De Havilland

To celebrate the 100th anniversary of de Havilland, Key.Aero is launching a special week of bespoke videos on September 21 that pays homage to a true aviation pioneer. From the humble beginnings of the Humming Bird and the ground-breaking Hornet Moth, through to the staggering engineering of the DH88 Comet and mighty Mosquito, this video series charts both the aircraft and the fascinating details that form the history of one of Britain's most iconic aircraft manufacturers. 

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De Havilland at 100: Fatal Success

Tony Buttler delves into the story of de Havilland’s radical ‘bat jet’...

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Wings of Peace

It seems remarkable that the most diminutive aircraft from the Brabazon Committee’s
masterplan for post-war British commercial aviation...

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DE HAVILLAND AT 100: TURNING POINTS

From biplanes to jetliners: Ken Ellis examines the major steps that quickly transformed de Havilland...

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LIVING HISTORY: THE IMMORTAL MOTH

Bob Fischer speaks to Wim Stapel about his charming ex-French Air Force de Havilland Tiger Moth...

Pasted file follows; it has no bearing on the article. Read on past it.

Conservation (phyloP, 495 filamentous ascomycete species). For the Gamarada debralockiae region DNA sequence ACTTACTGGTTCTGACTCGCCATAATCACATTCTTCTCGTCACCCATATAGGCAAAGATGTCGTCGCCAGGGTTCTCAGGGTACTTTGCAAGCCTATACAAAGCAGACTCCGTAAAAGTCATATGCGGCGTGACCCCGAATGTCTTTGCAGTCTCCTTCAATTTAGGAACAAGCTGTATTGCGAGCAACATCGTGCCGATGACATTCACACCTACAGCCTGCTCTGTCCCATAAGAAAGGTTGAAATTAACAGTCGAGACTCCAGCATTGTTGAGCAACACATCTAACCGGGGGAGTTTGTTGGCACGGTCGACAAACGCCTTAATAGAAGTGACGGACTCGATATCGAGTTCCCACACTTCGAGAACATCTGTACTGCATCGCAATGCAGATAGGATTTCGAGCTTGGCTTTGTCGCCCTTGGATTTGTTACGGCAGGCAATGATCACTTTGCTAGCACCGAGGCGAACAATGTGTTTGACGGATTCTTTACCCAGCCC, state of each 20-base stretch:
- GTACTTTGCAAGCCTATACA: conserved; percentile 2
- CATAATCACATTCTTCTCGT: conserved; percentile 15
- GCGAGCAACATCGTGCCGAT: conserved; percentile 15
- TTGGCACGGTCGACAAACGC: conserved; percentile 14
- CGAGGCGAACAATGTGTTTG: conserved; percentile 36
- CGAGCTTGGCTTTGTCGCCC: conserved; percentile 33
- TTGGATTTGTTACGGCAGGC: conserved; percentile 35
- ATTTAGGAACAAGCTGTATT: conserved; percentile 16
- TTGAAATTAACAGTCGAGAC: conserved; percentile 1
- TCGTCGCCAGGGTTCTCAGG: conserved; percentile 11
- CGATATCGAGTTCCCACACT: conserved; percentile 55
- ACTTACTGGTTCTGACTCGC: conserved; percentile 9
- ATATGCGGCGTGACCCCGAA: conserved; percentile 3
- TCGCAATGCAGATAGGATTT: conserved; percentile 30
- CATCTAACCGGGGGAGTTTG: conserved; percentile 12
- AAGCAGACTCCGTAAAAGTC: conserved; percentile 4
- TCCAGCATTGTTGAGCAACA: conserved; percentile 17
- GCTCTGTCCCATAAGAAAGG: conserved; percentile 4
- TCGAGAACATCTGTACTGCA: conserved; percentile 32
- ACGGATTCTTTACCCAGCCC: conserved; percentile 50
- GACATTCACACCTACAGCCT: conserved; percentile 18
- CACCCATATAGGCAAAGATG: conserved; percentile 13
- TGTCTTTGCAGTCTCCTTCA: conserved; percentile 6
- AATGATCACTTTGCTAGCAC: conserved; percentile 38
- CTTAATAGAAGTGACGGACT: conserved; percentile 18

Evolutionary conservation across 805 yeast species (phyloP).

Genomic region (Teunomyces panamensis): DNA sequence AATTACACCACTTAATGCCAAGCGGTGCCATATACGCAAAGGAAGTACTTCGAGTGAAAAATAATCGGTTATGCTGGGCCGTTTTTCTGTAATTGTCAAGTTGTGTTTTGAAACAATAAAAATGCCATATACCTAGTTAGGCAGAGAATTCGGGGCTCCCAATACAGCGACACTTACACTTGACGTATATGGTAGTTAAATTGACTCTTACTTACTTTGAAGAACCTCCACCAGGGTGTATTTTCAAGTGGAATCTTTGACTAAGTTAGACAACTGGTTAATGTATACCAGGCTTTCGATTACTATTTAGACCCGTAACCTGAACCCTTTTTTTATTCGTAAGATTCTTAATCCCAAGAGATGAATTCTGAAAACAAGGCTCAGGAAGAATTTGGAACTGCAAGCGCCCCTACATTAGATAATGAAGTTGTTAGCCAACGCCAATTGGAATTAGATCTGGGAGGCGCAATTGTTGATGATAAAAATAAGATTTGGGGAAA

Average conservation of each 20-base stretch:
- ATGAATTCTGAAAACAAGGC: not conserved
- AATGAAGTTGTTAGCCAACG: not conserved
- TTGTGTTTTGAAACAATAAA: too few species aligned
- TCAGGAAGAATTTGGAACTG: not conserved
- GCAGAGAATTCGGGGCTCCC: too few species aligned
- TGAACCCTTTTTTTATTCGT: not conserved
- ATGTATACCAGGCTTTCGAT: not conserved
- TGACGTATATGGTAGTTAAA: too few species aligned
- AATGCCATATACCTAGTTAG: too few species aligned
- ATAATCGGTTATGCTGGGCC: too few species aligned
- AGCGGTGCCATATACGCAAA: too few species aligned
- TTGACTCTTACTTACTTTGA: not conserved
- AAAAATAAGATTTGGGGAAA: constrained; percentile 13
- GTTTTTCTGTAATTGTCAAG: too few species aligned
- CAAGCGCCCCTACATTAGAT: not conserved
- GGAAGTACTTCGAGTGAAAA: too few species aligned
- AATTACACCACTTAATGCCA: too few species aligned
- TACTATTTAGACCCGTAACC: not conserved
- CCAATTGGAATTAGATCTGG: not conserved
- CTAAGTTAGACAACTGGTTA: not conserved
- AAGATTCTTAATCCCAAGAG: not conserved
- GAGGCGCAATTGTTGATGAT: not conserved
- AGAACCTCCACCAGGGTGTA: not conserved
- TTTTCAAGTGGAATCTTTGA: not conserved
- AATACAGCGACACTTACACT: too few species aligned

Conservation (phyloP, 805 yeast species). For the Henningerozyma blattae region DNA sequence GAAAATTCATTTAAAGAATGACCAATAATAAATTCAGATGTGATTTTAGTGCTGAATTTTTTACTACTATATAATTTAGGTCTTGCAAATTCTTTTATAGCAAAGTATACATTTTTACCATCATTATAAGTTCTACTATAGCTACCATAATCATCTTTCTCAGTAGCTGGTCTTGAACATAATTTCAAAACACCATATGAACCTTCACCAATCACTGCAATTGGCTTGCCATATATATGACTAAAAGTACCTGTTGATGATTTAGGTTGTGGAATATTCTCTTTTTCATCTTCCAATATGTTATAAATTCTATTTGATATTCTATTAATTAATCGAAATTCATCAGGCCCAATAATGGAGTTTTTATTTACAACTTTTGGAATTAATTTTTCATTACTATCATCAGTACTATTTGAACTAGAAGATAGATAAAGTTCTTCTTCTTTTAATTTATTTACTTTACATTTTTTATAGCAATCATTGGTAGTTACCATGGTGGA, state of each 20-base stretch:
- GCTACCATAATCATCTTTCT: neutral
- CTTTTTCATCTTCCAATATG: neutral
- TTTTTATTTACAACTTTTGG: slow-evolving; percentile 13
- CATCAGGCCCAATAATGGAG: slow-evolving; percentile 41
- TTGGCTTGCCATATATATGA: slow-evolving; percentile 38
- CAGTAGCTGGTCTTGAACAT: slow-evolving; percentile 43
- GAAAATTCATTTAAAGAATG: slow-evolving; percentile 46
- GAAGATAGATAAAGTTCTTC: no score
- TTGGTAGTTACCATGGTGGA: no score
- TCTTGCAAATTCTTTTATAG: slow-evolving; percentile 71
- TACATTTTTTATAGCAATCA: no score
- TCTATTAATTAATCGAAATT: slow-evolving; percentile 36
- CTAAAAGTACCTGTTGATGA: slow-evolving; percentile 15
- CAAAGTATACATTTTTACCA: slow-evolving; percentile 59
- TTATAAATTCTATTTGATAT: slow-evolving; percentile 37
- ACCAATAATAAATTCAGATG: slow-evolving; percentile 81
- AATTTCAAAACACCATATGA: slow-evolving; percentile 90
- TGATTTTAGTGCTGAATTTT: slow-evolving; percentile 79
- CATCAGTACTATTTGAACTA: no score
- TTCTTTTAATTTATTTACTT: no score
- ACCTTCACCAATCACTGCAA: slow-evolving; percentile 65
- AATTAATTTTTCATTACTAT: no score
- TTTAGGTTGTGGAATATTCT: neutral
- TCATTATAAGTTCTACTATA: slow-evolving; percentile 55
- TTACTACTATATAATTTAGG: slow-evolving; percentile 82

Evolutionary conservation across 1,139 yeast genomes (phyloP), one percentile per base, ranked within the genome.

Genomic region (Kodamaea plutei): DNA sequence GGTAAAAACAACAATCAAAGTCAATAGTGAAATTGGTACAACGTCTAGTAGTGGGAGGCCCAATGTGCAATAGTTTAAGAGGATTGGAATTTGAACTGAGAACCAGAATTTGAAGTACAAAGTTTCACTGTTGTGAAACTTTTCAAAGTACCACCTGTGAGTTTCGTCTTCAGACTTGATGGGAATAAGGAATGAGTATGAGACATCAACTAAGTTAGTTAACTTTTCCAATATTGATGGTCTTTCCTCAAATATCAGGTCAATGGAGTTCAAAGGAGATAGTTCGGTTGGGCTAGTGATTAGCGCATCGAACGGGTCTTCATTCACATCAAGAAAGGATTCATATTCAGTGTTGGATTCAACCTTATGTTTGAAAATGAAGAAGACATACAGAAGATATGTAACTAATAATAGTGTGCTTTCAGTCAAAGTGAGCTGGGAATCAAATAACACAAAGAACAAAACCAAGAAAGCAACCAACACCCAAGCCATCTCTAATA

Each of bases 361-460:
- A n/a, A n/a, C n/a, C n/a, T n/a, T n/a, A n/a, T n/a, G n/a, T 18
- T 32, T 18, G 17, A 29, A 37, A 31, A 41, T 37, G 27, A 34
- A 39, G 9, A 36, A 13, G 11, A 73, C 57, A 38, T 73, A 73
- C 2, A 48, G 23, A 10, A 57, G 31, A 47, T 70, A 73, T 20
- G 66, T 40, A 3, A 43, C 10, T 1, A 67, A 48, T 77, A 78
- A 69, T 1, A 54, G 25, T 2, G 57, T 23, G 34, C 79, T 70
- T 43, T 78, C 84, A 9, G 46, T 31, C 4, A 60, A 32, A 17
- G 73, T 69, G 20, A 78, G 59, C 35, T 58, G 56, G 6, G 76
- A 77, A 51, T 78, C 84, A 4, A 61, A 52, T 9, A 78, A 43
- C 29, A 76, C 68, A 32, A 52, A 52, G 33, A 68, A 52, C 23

Wednesday Historic Quiz: de Havilland Edition

How much were you paying attention to our specially dedicated de Havilland week, where we payed tribute to 100 years of the company? Test yourself and find out!

How de Havilland pioneered the flight simulator

Even as far back as the 1930s, de Havilland had thought of an ingenious way to train pilots…

Twenty years and counting: restoring a Dragon Rapide

Bringing a 1930s biplane back to life is difficult and time-consuming, but this classic de Havilland will be incredible when it’s finished.

How de Havilland moved into air-to-air missiles

With propellers on the way out, de Havilland upped the stakes and started producing some serious weaponry…

The Sea Vixen: 17 tons of naval jet fighter

Operational throughout the 1960s, the Sea Vixen was a 55ft-long beast capable of 690mph.

De Havilland’s last airliner design

On the 100th anniversary of de Havilland, Key Aero examines the history of the DH.121 – later the Hawker Siddeley HS-121 Trident – which was the Hatfield-based airframer’s final airliner design before its merger in 1960.